FTC Investigates Massive, Troubling Equifax Data Breach

The Federal Trade Commission said it is investigating the data breach at Equifax that exposed the personal information of 143 million Americans, including Social Security numbers.
The U.S. consumer protection agency is not alone in seeking official answers to the massive hack. Senate Minority Leader Chuck Schumer, D-New York, said Thursday that Equifax executives should testify before the Senate. He also said the the credit reporting agency should extend free credit monitoring and credit freezes to consumers for 10 years and remove mandatory arbitration clauses from its terms of use.
The redit bureau is offering all consumers a free one-year subscription to TrustedID Premier — its credit-monitoring service. That offer initially came with a so-called “mandatory arbitration clause” — meaning that consumers agree to settle any dispute outside of court.
“The FTC (Federal Trade Commission) typically does not comment on ongoing investigations,” spokesman Peter Kaplan said in a brief email statement. “However, in light of the intense public interest and the potential impact of this matter, I can confirm that FTC staff is investigating the Equifax data breach.”
Equifax responded Wednesday to the arbitration clause issue, asserting that mandatory arbitration “will not apply to the free products offered in response to the cybersecurity incident or for claims related to the cybersecurity incident itself.” This action essentially opens a path for consumers to file lawsuits against Equifax.
The U.s. Consumer Financial Protection Bureau recently issued a rule that would make it more difficult for credit reporting agencies — Equifax, Experian and TransUnion — and financial firms to make arbitration mandatory.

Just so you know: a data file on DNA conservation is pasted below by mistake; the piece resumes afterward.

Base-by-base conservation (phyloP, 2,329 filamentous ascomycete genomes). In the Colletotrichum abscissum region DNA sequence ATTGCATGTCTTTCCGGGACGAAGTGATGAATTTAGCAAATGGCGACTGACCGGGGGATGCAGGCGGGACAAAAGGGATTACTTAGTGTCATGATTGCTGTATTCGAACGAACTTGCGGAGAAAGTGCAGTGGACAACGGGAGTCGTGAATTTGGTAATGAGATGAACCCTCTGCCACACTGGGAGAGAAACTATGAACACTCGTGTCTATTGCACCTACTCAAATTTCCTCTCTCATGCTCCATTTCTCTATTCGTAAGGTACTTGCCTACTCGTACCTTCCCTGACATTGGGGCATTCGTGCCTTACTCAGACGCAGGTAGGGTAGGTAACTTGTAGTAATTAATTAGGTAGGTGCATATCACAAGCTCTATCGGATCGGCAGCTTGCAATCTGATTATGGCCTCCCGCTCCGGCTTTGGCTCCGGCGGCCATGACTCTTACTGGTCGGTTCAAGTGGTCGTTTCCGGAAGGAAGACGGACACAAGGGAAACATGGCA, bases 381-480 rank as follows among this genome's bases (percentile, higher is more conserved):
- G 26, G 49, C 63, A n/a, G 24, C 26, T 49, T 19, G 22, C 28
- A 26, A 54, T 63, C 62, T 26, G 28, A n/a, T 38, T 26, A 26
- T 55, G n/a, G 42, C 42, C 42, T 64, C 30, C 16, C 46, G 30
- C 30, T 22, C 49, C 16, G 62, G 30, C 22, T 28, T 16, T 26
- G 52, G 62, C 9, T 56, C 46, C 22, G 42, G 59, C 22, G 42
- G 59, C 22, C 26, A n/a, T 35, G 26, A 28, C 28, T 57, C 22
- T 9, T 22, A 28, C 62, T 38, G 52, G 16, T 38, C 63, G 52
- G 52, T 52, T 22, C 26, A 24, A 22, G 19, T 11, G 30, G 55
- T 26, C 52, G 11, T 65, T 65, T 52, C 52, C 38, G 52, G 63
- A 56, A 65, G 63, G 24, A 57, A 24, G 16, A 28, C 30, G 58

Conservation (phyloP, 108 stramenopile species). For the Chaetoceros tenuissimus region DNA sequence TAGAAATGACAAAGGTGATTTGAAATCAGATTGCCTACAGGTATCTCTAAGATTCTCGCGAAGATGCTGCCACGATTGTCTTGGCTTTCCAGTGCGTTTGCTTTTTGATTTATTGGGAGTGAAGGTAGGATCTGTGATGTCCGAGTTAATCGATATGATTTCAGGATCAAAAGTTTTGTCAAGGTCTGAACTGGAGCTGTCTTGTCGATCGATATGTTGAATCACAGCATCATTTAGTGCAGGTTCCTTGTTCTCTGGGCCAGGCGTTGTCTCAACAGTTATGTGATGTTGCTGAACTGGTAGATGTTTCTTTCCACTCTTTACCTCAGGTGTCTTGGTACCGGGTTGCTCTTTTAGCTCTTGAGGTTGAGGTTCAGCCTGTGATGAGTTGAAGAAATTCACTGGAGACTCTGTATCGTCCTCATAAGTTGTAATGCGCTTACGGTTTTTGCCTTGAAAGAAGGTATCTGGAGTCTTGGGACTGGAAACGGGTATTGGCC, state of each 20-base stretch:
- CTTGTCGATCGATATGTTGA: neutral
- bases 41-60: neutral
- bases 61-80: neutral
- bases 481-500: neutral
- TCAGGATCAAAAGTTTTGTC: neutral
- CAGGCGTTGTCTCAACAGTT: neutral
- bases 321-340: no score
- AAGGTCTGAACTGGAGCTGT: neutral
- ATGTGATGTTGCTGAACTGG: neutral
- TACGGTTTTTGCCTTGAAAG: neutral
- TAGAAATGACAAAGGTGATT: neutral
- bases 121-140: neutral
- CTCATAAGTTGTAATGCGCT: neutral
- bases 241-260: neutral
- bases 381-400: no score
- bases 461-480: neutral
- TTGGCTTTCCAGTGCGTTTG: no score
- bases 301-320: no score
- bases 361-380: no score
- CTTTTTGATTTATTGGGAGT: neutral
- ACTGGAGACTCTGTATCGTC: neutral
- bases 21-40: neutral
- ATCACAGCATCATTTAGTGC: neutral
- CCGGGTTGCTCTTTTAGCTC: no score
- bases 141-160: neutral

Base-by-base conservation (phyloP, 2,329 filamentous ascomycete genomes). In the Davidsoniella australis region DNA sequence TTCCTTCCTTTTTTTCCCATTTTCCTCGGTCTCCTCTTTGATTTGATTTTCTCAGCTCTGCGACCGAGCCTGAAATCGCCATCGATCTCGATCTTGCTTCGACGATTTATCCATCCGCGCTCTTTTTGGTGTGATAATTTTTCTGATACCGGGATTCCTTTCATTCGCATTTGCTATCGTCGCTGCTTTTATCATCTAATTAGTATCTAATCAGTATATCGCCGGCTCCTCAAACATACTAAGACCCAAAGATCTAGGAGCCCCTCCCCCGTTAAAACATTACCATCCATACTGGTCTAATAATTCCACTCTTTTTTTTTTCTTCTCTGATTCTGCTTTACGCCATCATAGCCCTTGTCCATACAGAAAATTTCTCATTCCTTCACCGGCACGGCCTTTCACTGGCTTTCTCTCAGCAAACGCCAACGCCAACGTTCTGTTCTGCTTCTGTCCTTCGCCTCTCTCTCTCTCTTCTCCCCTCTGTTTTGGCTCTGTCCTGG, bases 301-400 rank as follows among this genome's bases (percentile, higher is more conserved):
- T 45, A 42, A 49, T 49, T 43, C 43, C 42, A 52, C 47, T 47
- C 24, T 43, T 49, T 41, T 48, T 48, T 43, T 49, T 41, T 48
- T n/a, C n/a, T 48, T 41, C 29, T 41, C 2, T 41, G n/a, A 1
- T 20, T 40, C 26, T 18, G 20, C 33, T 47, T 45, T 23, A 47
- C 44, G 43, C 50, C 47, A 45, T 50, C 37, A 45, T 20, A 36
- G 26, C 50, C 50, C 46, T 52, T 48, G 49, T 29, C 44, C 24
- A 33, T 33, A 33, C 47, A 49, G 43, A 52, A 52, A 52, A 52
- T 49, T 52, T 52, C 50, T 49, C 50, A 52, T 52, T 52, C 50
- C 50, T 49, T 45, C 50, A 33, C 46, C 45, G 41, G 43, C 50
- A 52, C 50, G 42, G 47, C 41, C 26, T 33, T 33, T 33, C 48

Equifax says on its website that the breach, which it discovered internally in late-July and announced to the public last week, was the result of hackers exploiting a vulnerability in a website application called Apache Struts.
Consumers are being urged to place a security “freeze” on their credit reports to protect them from cyber thieves. But consumers have complained of problems initiating freezes with the credit reporting companies when they tried to do so by phone and online.
“We are experiencing a high volume of requests for security freezes and have been experiencing some technical issues,” a company spokesman, Wyatt Jefferies, said, in an emailed statement to the New York Times. “We are working diligently to resolve those technical issues.”
The U.S. Consumer Protection Bureau provides a webpage on identity theft protection following the Equifax data breach.

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